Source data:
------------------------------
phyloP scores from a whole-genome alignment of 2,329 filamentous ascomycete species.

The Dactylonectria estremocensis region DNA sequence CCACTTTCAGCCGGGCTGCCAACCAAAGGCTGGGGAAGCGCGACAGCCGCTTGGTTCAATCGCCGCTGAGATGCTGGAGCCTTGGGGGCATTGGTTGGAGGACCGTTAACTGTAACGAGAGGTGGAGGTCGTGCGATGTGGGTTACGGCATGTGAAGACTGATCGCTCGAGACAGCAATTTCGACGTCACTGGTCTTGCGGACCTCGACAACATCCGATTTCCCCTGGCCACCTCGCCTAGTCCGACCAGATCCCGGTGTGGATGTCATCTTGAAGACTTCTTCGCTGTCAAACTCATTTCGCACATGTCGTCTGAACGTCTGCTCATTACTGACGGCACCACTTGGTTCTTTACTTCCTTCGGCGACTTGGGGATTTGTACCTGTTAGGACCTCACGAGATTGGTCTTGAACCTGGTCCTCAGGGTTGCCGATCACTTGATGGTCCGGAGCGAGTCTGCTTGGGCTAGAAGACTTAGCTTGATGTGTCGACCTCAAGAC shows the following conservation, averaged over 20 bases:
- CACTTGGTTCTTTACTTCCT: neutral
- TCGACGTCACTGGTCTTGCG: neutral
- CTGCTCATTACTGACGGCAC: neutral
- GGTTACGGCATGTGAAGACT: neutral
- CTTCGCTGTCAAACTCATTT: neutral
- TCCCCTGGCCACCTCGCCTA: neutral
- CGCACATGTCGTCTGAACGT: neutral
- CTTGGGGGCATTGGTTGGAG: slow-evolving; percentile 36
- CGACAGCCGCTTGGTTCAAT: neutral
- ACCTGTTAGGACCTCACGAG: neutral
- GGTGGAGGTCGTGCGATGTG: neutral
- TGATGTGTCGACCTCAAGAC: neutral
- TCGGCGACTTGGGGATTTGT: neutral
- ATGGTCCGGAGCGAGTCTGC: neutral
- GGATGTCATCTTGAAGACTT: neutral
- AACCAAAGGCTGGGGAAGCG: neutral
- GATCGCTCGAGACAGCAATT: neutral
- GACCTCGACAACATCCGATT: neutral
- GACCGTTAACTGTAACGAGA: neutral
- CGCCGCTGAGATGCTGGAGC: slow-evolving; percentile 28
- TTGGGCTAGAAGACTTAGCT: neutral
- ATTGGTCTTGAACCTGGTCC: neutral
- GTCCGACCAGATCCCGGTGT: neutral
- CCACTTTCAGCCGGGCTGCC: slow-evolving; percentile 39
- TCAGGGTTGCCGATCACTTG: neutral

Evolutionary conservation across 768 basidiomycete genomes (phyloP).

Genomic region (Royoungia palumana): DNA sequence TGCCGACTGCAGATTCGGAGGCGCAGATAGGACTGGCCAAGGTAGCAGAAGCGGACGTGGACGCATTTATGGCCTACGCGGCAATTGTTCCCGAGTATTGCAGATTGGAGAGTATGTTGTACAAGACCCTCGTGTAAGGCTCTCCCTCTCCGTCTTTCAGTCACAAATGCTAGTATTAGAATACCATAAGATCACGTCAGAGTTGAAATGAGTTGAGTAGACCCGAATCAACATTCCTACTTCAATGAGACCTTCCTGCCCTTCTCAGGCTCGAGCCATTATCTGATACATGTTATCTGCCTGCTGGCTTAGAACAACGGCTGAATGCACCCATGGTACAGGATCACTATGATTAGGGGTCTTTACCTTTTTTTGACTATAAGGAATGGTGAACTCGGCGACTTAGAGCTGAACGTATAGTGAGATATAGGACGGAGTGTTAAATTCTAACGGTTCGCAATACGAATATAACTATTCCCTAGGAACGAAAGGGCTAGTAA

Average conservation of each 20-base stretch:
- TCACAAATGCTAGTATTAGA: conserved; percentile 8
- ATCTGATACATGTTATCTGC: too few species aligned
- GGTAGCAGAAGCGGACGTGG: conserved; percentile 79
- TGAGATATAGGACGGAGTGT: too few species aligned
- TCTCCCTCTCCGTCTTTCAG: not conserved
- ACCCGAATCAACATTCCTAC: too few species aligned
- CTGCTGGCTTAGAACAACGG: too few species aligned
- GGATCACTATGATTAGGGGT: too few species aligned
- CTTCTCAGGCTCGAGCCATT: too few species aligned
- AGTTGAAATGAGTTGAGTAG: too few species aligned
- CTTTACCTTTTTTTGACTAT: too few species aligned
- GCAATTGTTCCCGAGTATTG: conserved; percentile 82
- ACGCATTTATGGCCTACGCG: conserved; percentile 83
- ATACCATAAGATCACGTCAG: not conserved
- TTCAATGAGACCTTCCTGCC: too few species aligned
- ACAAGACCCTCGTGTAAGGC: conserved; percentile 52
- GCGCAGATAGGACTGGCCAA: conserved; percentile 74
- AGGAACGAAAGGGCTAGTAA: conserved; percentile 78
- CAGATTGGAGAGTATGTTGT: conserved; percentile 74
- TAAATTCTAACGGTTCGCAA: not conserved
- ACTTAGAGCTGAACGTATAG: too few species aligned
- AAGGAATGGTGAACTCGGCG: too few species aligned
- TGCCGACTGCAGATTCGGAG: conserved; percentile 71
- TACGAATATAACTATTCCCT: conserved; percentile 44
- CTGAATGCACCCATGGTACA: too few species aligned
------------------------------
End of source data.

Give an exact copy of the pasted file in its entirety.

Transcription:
phyloP scores from a whole-genome alignment of 2,329 filamentous ascomycete species.

The Dactylonectria estremocensis region DNA sequence CCACTTTCAGCCGGGCTGCCAACCAAAGGCTGGGGAAGCGCGACAGCCGCTTGGTTCAATCGCCGCTGAGATGCTGGAGCCTTGGGGGCATTGGTTGGAGGACCGTTAACTGTAACGAGAGGTGGAGGTCGTGCGATGTGGGTTACGGCATGTGAAGACTGATCGCTCGAGACAGCAATTTCGACGTCACTGGTCTTGCGGACCTCGACAACATCCGATTTCCCCTGGCCACCTCGCCTAGTCCGACCAGATCCCGGTGTGGATGTCATCTTGAAGACTTCTTCGCTGTCAAACTCATTTCGCACATGTCGTCTGAACGTCTGCTCATTACTGACGGCACCACTTGGTTCTTTACTTCCTTCGGCGACTTGGGGATTTGTACCTGTTAGGACCTCACGAGATTGGTCTTGAACCTGGTCCTCAGGGTTGCCGATCACTTGATGGTCCGGAGCGAGTCTGCTTGGGCTAGAAGACTTAGCTTGATGTGTCGACCTCAAGAC shows the following conservation, averaged over 20 bases:
- CACTTGGTTCTTTACTTCCT: neutral
- TCGACGTCACTGGTCTTGCG: neutral
- CTGCTCATTACTGACGGCAC: neutral
- GGTTACGGCATGTGAAGACT: neutral
- CTTCGCTGTCAAACTCATTT: neutral
- TCCCCTGGCCACCTCGCCTA: neutral
- CGCACATGTCGTCTGAACGT: neutral
- CTTGGGGGCATTGGTTGGAG: slow-evolving; percentile 36
- CGACAGCCGCTTGGTTCAAT: neutral
- ACCTGTTAGGACCTCACGAG: neutral
- GGTGGAGGTCGTGCGATGTG: neutral
- TGATGTGTCGACCTCAAGAC: neutral
- TCGGCGACTTGGGGATTTGT: neutral
- ATGGTCCGGAGCGAGTCTGC: neutral
- GGATGTCATCTTGAAGACTT: neutral
- AACCAAAGGCTGGGGAAGCG: neutral
- GATCGCTCGAGACAGCAATT: neutral
- GACCTCGACAACATCCGATT: neutral
- GACCGTTAACTGTAACGAGA: neutral
- CGCCGCTGAGATGCTGGAGC: slow-evolving; percentile 28
- TTGGGCTAGAAGACTTAGCT: neutral
- ATTGGTCTTGAACCTGGTCC: neutral
- GTCCGACCAGATCCCGGTGT: neutral
- CCACTTTCAGCCGGGCTGCC: slow-evolving; percentile 39
- TCAGGGTTGCCGATCACTTG: neutral

Evolutionary conservation across 768 basidiomycete genomes (phyloP).

Genomic region (Royoungia palumana): DNA sequence TGCCGACTGCAGATTCGGAGGCGCAGATAGGACTGGCCAAGGTAGCAGAAGCGGACGTGGACGCATTTATGGCCTACGCGGCAATTGTTCCCGAGTATTGCAGATTGGAGAGTATGTTGTACAAGACCCTCGTGTAAGGCTCTCCCTCTCCGTCTTTCAGTCACAAATGCTAGTATTAGAATACCATAAGATCACGTCAGAGTTGAAATGAGTTGAGTAGACCCGAATCAACATTCCTACTTCAATGAGACCTTCCTGCCCTTCTCAGGCTCGAGCCATTATCTGATACATGTTATCTGCCTGCTGGCTTAGAACAACGGCTGAATGCACCCATGGTACAGGATCACTATGATTAGGGGTCTTTACCTTTTTTTGACTATAAGGAATGGTGAACTCGGCGACTTAGAGCTGAACGTATAGTGAGATATAGGACGGAGTGTTAAATTCTAACGGTTCGCAATACGAATATAACTATTCCCTAGGAACGAAAGGGCTAGTAA

Average conservation of each 20-base stretch:
- TCACAAATGCTAGTATTAGA: conserved; percentile 8
- ATCTGATACATGTTATCTGC: too few species aligned
- GGTAGCAGAAGCGGACGTGG: conserved; percentile 79
- TGAGATATAGGACGGAGTGT: too few species aligned
- TCTCCCTCTCCGTCTTTCAG: not conserved
- ACCCGAATCAACATTCCTAC: too few species aligned
- CTGCTGGCTTAGAACAACGG: too few species aligned
- GGATCACTATGATTAGGGGT: too few species aligned
- CTTCTCAGGCTCGAGCCATT: too few species aligned
- AGTTGAAATGAGTTGAGTAG: too few species aligned
- CTTTACCTTTTTTTGACTAT: too few species aligned
- GCAATTGTTCCCGAGTATTG: conserved; percentile 82
- ACGCATTTATGGCCTACGCG: conserved; percentile 83
- ATACCATAAGATCACGTCAG: not conserved
- TTCAATGAGACCTTCCTGCC: too few species aligned
- ACAAGACCCTCGTGTAAGGC: conserved; percentile 52
- GCGCAGATAGGACTGGCCAA: conserved; percentile 74
- AGGAACGAAAGGGCTAGTAA: conserved; percentile 78
- CAGATTGGAGAGTATGTTGT: conserved; percentile 74
- TAAATTCTAACGGTTCGCAA: not conserved
- ACTTAGAGCTGAACGTATAG: too few species aligned
- AAGGAATGGTGAACTCGGCG: too few species aligned
- TGCCGACTGCAGATTCGGAG: conserved; percentile 71
- TACGAATATAACTATTCCCT: conserved; percentile 44
- CTGAATGCACCCATGGTACA: too few species aligned